The Hotchkiss Fire Protection District has made advancements in communicating with other emergency first responders. Last year, thanks to a 50-50 federal grant, the district installed Radio Gateway into their Comm-
CommPost, which stands for Command Post and Communications Center, is housed in an old ambulance donated by the West Elk Mine.
Emergency agencies use different radios, VHF or 800. Fire departments and federal agencies rely on VHF radios while the Sheriff's Office, State Patrol and state agencies use 800 DTRS (Digital Trunk Radio System) radios.
Gateway syncs the two different radio systems together so everyone can listen and communicate between the various emergency agencies.
"The key word is interoperability," Hotchkiss Fire Chief Doug Fritz said.
When the tragedies at Columbine High School, 9/11, Katrina and others locally like the Wake Fire happened, agencies could not talk to one another.
"This is one of the tools we can use to get people to talk to one another on short notice," explained assistant fire chief Steve Schroder.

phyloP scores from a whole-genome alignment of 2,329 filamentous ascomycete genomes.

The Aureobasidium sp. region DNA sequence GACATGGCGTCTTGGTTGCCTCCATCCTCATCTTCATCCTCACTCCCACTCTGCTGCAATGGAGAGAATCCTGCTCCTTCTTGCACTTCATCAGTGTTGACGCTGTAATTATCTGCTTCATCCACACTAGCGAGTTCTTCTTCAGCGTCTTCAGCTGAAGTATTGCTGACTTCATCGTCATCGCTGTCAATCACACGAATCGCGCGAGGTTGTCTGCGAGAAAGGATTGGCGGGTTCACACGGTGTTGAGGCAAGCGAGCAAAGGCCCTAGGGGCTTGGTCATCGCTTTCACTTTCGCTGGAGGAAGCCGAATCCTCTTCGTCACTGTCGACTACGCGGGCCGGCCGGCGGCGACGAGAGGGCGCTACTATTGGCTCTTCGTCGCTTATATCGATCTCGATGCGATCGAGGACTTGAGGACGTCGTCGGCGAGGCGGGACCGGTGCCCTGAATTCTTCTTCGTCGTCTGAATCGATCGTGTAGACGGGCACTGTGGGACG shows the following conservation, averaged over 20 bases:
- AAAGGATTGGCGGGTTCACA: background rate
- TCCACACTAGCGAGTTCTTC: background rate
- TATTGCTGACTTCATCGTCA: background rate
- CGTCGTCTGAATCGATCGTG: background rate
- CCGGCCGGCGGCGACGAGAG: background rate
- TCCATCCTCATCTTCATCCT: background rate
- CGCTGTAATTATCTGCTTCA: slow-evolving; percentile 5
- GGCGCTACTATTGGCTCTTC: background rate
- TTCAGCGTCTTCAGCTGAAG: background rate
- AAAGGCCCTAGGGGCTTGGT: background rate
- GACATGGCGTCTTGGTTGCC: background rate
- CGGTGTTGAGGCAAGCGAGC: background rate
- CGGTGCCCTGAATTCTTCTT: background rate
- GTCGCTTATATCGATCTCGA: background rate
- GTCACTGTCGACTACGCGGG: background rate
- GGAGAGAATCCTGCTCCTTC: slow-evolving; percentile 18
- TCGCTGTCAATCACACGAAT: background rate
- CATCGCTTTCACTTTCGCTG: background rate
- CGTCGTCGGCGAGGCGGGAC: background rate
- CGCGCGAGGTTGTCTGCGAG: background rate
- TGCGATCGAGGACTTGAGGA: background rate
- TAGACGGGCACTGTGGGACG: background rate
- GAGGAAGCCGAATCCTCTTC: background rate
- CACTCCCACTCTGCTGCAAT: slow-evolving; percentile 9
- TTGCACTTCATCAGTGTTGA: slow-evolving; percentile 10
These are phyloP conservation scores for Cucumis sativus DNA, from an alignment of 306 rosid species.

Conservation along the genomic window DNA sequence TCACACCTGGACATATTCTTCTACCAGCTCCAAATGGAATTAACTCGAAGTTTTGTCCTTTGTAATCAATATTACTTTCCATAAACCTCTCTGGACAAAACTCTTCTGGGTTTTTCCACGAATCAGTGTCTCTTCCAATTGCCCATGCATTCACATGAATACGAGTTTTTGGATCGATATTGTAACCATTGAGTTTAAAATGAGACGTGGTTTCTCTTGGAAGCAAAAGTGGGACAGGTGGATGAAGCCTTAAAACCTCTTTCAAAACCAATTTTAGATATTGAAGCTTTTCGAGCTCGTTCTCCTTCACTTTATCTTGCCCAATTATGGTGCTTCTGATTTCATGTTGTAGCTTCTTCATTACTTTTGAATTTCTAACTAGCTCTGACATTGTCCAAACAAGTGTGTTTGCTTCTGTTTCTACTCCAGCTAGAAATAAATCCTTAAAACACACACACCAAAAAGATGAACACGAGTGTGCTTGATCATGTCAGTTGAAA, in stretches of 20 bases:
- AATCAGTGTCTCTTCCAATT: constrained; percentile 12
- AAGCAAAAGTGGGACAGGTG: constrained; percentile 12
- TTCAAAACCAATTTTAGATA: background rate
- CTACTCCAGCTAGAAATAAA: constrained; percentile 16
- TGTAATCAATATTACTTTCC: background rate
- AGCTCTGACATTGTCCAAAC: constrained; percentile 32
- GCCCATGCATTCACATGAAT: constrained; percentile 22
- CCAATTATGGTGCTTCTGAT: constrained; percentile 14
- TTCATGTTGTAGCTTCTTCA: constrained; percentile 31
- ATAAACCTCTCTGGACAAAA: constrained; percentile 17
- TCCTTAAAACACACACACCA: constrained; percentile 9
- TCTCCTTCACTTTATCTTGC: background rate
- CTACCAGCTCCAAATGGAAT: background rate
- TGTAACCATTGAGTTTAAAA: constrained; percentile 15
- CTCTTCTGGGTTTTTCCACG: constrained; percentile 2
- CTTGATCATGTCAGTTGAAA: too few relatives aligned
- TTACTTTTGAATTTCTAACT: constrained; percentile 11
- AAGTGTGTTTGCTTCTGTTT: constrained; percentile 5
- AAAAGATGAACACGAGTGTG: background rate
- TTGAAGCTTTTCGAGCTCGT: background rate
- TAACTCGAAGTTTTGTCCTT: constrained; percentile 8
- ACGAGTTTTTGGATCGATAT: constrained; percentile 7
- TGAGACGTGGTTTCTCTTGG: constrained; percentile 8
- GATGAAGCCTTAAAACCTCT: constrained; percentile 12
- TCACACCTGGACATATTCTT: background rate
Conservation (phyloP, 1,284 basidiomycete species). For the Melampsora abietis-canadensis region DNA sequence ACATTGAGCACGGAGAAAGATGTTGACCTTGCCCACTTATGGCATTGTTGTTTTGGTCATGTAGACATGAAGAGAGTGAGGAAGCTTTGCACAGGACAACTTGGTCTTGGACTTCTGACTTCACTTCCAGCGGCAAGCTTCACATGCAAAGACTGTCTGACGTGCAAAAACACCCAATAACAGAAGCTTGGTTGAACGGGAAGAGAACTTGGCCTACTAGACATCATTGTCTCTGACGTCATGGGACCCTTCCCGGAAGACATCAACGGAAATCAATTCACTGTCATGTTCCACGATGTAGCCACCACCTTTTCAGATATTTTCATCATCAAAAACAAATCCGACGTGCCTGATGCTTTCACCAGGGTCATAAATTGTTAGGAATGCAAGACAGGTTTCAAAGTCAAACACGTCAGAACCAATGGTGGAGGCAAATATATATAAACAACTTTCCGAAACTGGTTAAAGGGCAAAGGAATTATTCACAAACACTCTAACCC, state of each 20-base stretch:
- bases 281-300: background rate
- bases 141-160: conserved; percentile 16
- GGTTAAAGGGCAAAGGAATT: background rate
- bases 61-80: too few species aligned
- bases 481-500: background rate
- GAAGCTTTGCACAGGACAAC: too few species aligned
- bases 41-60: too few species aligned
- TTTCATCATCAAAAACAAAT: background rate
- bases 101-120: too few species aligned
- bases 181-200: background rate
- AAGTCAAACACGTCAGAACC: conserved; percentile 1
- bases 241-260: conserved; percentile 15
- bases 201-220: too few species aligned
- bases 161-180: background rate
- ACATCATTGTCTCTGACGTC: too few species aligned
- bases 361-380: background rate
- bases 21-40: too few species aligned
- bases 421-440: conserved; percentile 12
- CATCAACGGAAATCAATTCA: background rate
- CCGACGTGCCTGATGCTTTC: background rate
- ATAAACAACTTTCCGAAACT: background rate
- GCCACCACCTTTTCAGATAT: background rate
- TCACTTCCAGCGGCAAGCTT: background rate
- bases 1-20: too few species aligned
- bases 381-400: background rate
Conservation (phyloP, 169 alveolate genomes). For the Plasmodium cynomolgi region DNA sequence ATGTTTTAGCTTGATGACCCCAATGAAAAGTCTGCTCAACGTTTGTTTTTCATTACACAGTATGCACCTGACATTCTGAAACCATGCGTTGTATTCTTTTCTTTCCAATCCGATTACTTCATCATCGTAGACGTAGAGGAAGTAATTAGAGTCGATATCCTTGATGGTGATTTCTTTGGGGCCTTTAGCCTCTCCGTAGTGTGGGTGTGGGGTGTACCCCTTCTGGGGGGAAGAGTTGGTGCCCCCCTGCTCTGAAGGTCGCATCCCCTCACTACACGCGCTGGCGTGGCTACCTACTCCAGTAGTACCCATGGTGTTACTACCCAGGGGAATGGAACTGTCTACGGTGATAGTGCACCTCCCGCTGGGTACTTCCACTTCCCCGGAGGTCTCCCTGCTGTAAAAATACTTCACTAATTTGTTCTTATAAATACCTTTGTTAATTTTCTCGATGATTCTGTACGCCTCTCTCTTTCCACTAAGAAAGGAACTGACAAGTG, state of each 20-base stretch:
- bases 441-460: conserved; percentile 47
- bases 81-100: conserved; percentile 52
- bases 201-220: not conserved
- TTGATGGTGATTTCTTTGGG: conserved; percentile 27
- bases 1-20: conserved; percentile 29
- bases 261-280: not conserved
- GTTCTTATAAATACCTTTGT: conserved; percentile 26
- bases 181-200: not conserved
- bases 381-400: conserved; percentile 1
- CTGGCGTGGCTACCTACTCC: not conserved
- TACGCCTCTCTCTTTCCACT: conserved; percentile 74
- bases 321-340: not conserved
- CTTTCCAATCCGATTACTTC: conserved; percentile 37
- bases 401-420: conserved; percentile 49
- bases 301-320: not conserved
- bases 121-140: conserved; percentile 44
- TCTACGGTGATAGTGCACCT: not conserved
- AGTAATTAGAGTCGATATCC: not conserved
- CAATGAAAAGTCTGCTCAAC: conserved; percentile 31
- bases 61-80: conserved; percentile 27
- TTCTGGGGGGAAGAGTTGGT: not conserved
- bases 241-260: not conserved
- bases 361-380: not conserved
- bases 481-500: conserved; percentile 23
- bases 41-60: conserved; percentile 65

Fritz added, "We can show up and just make it all work. Whereas, if you are trying to work it out on the scene and get everyone to move their radios [to one system], we're too busy. So now we can just do it."
The Gateway Radio is user friendly. When the Hotchkiss Fire District ordered one, it was the first one of the newer models to be built. The newer arrangements of components balance the different radio systems just right.
Their unit can connect three 800 systems and three VHS systems simultaneously.
"We've gotten a lot of positive response from Montrose County, BLM. We're getting a series of [high detail] maps made by Delta and Montrose counties so that when we show up we can set up a map display," Fritz said.
The unit will be available to assist throughout the West Region which includes Delta, Montrose, Gunnison, Hinsdale, San Miguel and Ouray counties.blog comments powered by Disqus